While in Ubud we stayed at Bambu Hinda, an eco-resort made of bamboo structures and old Javanese bridal huts.  The entire resort has views of rice paddies and serves some of the best food in Bali.

The terrace on the bridal hut, where we stayed.

The terrace on the bridal hut, where we stayed.

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We also visited The Green Village, a community of houses made entirely of bamboo.

We also visited The Green Village, a community of houses made entirely of bamboo.

One of the many traditional Balinese dance performances offered in Ubud.  All are recommended.

One of the many traditional Balinese dance performances offered in Ubud.  All are recommended.

This is PT Bamboo, the factory that makes bamboo houses and furniture that ship all over the world.

This is PT Bamboo, the factory that makes bamboo houses and furniture that ship all over the world.

We visited The Green School, a school entirely off the grid, that creates the green leaders of the future.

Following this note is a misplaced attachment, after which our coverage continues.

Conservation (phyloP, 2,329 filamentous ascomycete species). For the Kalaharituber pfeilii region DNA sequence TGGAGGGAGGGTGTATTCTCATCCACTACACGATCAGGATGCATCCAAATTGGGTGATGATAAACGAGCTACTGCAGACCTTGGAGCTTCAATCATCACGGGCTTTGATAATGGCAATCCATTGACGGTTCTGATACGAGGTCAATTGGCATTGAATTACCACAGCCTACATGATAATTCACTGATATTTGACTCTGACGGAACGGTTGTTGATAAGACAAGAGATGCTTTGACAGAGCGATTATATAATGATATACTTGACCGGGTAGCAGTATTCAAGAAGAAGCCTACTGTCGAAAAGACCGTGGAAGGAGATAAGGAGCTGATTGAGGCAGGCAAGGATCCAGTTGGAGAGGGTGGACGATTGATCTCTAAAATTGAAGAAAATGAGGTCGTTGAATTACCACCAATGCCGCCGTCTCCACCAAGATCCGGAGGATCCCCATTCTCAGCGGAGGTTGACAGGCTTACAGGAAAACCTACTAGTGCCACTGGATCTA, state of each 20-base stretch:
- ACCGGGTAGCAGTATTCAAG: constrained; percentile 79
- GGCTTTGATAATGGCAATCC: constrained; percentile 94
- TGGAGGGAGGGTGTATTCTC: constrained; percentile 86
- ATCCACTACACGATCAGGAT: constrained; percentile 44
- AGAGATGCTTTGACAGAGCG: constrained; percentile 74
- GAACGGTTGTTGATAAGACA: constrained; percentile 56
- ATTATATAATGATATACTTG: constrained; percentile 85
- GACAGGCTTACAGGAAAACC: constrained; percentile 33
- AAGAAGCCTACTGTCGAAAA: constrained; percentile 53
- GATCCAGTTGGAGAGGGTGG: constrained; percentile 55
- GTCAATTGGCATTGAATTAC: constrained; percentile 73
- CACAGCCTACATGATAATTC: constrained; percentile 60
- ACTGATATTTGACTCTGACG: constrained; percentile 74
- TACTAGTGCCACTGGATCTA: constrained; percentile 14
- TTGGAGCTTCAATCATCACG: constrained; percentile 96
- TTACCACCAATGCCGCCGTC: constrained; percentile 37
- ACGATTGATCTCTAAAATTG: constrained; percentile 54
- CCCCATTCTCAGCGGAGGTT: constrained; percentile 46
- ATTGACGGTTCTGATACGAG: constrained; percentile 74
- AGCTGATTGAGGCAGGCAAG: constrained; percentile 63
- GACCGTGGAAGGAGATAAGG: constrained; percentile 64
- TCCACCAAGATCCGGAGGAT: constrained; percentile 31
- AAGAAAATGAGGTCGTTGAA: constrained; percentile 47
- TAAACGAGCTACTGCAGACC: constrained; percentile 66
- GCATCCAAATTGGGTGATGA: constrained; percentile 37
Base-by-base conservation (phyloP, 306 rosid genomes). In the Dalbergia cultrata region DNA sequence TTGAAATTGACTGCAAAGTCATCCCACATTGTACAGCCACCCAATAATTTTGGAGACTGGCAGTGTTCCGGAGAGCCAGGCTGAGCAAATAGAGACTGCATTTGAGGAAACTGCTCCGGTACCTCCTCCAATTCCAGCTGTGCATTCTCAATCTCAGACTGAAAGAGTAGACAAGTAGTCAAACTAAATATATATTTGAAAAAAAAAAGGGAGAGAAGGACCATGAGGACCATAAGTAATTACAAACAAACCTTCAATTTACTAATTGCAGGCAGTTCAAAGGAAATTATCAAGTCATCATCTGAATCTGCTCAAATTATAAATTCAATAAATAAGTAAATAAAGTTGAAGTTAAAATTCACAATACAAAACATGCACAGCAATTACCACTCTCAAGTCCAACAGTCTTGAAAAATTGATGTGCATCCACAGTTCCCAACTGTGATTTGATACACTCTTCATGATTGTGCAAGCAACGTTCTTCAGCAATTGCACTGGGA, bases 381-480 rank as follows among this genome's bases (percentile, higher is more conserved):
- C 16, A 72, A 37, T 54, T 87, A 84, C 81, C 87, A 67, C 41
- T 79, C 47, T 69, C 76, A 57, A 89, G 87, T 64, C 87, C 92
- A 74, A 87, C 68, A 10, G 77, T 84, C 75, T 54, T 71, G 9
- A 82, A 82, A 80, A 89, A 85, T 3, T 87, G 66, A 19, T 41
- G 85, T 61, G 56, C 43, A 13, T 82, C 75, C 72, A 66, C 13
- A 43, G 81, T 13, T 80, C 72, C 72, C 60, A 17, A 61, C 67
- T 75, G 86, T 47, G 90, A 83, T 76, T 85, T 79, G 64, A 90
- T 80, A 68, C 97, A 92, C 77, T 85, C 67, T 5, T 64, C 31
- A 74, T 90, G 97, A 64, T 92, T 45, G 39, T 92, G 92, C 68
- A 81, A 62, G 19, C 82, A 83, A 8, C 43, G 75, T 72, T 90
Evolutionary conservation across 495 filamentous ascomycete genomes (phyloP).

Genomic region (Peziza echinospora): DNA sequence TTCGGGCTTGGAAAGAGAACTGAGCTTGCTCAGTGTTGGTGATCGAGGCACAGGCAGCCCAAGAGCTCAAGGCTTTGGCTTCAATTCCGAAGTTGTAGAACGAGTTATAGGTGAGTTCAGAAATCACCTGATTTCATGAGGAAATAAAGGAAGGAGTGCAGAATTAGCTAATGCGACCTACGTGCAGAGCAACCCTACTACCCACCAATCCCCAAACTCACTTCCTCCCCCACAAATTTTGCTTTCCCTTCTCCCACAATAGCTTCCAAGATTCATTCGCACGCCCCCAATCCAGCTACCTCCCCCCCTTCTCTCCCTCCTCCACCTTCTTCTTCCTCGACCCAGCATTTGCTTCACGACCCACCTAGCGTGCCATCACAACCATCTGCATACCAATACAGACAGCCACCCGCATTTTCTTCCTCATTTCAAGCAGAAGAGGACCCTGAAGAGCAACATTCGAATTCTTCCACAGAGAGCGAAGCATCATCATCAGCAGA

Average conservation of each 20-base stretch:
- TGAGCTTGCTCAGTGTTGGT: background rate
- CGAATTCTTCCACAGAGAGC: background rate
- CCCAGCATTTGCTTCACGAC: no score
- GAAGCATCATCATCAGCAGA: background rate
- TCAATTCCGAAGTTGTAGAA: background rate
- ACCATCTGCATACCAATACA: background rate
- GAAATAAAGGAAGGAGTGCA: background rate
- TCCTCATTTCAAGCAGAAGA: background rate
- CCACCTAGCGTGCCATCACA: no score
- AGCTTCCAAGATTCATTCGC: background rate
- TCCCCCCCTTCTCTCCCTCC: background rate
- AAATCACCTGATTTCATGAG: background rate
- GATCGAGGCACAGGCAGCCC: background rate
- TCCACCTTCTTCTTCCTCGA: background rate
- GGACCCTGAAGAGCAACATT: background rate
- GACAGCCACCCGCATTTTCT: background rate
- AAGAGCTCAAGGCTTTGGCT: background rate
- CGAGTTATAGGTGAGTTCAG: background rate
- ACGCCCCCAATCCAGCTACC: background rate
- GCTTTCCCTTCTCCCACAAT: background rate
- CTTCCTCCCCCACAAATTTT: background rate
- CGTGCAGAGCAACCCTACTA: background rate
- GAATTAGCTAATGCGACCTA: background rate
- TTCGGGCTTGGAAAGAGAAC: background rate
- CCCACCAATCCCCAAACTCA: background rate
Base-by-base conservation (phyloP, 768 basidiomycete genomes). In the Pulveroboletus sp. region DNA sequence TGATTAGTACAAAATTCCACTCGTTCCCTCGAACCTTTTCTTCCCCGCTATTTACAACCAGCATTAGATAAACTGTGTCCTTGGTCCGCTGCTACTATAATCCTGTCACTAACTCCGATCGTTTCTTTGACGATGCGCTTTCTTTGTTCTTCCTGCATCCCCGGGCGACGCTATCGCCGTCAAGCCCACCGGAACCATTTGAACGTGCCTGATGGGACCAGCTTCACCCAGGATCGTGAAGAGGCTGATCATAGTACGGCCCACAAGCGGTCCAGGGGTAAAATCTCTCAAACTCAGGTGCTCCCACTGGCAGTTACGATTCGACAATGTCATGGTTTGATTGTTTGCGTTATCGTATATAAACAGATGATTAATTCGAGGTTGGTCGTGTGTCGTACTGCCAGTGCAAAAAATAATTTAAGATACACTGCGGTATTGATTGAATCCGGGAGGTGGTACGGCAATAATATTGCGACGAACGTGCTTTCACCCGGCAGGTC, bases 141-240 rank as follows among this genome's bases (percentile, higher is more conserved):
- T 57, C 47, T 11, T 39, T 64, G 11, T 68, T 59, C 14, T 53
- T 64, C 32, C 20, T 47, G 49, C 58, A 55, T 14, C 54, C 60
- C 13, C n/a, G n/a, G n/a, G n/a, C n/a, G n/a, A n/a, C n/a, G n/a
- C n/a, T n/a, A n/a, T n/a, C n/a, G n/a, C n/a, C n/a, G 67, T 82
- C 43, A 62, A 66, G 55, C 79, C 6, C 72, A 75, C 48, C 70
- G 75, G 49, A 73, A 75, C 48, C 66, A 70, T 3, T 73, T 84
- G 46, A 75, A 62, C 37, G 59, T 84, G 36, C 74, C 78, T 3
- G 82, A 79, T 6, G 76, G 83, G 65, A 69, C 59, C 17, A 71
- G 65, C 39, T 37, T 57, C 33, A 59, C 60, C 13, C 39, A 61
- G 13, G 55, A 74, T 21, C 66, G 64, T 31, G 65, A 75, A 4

We visited The Green School, a school entirely off the grid, that creates the green leaders of the future.

Another house in The Green Village

Another house in The Green Village

On the final day of our trip we came upon this shop in Ubud offering traditional antiques and wares from the island of Timor in the South of the country.  We had to buy an additional suitcase to bring our purchases home!

On the final day of our trip we came upon this shop in Ubud offering traditional antiques and wares from the island of Timor in the South of the country.  We had to buy an additional suitcase to bring our purchases home!

This temple has a natural spring inside it.  Around the outside are spouts that let the water, which is considered holy and very cleansing, flow into separate pools.  In these pools people line up submerged themselves under each spouts literally be glanced by the water and by the Gods.

This temple has a natural spring inside it.  Around the outside are spouts that let the water, which is considered holy and very cleansing, flow into separate pools.  In these pools people line up submerged themselves under each spouts literally be glanced by the water and by the Gods.